And as 0 is our fourth term (n-1), we don’t even need to divide by our number and look for the remainder, as our result is already the remainder. This process means the numbers never get any larger than our candidate prime. They can still get very large, but it is certainly an improvement.
For funsies, here’s a python implementation of this process.
#Run LL(n), where n is the exponent of the Mersenne number, to see if it's prime def LL(n): PotPrime = 2**n-1 a = 4 Seq =  for x in range(2,n): a = (a**2-2)%PotPrime Seq.append(a) return Seq[n-2] == 0
For example, running LL(89) tells you that 289-1 is prime.
If you find a nice large number, and you want to see how many digits it is, take the exponent (in this case, 89), and multiply it by 3/10 and add 1, then round down to the nearest whole number. This will (roughly) give you the number of digits (so (289-1) is 27 digits long.) For a precise formula, use:
Where those ⌊⌋ symbols simply mean round down whatever is between them (so, 2.4 becomes 2, and 2.9 also becomes 2 – always round down.) I’ll admit, I know this doesn’t take the (-1) into account, but it’s unlikely to cause problems.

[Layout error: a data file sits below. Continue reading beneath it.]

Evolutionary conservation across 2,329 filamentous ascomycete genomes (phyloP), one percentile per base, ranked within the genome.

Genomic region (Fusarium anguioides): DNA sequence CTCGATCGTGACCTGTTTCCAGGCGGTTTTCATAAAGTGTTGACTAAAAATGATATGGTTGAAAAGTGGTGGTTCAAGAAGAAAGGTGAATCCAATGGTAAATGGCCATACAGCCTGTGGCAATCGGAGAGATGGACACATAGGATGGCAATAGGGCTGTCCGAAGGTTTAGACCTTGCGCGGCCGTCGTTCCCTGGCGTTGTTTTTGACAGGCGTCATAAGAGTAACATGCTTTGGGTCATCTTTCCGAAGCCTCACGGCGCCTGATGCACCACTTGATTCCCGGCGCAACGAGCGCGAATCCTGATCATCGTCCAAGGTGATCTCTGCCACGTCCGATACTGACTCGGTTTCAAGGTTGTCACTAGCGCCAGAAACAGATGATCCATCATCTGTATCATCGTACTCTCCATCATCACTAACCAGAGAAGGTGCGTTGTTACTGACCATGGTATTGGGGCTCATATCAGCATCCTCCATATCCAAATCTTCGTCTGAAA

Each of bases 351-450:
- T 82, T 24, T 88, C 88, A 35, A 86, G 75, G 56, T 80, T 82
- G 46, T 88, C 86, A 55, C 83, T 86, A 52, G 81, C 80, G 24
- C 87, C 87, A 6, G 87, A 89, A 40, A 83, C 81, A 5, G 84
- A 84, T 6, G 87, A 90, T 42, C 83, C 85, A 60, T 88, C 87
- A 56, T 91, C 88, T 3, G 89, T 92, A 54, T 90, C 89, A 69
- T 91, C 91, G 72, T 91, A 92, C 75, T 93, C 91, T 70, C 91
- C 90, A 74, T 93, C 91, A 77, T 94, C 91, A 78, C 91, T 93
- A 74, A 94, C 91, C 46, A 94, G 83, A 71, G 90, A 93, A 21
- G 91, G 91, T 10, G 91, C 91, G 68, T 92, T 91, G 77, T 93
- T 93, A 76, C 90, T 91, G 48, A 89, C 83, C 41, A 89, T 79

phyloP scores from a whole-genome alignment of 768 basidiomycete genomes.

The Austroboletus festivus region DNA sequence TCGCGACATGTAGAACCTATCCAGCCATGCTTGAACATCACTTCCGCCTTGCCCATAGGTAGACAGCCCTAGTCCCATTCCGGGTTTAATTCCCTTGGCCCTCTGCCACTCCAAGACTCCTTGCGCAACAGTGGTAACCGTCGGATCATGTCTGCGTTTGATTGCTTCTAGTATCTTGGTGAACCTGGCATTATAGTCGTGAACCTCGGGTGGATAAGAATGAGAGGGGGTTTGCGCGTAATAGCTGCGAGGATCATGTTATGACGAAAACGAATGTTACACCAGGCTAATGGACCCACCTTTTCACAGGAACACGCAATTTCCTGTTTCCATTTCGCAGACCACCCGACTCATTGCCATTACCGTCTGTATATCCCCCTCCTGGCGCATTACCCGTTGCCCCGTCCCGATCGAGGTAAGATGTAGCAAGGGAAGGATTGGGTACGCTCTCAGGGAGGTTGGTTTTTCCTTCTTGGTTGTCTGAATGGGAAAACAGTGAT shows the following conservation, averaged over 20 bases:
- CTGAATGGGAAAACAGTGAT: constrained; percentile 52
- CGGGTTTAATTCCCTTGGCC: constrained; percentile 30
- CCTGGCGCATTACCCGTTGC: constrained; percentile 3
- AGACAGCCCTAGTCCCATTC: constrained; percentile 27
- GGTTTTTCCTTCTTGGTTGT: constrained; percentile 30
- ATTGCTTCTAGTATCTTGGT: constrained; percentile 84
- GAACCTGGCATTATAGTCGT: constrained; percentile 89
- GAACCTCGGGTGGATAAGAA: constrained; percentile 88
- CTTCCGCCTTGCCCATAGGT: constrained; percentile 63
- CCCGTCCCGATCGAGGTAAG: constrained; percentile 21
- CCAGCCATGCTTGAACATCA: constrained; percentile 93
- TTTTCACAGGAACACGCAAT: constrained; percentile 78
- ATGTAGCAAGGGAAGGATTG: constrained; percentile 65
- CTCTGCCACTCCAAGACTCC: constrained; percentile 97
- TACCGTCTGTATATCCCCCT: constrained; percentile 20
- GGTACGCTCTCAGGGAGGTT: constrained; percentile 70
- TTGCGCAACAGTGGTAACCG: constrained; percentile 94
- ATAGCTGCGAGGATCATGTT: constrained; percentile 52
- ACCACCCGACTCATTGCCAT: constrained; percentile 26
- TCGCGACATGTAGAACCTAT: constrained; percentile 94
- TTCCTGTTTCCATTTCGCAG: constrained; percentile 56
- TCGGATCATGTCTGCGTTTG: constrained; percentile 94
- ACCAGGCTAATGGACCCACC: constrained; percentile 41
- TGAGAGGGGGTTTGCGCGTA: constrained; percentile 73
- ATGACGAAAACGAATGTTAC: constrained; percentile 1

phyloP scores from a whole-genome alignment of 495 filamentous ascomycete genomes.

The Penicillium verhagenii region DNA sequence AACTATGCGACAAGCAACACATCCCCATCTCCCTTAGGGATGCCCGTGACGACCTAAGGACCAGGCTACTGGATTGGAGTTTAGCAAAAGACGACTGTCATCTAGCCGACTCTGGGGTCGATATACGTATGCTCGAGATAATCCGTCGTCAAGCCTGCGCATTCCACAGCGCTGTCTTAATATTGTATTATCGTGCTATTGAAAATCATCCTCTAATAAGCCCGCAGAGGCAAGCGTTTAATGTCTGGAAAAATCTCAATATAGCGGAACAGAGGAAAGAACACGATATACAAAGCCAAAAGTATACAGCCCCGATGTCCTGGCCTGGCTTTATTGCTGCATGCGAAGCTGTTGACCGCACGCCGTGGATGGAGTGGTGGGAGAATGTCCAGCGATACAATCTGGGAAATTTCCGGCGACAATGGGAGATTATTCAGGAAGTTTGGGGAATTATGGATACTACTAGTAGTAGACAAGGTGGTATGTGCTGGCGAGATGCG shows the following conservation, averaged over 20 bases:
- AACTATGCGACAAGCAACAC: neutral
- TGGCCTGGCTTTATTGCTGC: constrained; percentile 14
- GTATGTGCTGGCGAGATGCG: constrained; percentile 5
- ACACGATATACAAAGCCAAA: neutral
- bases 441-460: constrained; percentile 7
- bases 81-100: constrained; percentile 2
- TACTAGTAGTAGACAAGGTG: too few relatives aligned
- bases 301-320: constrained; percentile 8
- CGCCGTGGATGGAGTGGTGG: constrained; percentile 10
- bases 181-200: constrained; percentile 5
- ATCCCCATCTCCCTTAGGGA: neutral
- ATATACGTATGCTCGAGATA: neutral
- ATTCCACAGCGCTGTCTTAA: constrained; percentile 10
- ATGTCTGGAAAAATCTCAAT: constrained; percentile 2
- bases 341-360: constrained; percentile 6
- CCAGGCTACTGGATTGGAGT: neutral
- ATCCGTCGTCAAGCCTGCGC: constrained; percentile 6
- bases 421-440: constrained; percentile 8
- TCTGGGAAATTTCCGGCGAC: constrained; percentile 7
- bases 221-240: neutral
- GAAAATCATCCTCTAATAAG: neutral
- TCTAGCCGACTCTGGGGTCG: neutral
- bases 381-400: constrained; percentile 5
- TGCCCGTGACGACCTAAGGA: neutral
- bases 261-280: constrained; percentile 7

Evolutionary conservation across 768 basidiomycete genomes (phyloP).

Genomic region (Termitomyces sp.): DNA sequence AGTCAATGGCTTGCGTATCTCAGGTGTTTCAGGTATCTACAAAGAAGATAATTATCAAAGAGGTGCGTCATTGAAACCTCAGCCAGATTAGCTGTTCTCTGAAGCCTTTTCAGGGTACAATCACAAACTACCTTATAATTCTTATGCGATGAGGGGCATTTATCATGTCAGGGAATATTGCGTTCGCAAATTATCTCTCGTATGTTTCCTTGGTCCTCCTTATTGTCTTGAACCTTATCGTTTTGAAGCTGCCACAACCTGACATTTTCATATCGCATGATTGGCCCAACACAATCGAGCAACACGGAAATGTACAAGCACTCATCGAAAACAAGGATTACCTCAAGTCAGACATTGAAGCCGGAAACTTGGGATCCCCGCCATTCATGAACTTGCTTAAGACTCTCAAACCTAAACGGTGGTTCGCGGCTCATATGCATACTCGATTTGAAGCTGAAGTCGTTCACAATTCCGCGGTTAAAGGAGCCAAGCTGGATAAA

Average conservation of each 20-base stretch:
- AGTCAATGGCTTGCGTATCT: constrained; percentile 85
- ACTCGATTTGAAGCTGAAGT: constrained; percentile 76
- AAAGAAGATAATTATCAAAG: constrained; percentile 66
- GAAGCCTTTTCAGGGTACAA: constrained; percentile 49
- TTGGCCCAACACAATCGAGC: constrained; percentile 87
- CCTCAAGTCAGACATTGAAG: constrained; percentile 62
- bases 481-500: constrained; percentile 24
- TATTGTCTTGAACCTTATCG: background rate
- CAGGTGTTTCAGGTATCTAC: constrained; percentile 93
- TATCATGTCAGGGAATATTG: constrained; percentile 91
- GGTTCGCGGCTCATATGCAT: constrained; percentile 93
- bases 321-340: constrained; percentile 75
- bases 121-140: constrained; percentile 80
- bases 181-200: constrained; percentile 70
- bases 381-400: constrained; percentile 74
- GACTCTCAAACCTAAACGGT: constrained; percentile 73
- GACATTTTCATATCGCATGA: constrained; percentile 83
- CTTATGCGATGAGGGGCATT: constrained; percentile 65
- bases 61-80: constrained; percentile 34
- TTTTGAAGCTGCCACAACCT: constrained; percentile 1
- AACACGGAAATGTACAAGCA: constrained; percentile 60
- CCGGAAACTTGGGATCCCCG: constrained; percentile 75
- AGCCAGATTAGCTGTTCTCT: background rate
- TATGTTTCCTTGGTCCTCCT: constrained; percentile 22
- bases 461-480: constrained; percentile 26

The largest number that I’ve found to be prime is 29941-1, which is a few short of 3000 digits long.
UPDATE now the program has spat out 219937-1 as prime. All these primes have already been found, but it’s still cool to look for them.
Great Internet Mersenne Prime Search
If you want to take part in the search for these large Mersenne primes, look up the Great Internet Mersenne Prime Search, and download their software, which is much more optimised and clever, and will let you factor larger numbers. Who knows? Maybe you’ll find the next largest one!
How do we know the Lucas-Lehmer test works?
Good question! There’s a nicely written explanation of the proof here (note that it goes on for some 30 blog posts, it’s not a short explanation.) Note that this doesn’t prove that if a Mersenne number is prime, it passes the test – it only proves that if a Mersenne number passes the test, then it must be prime.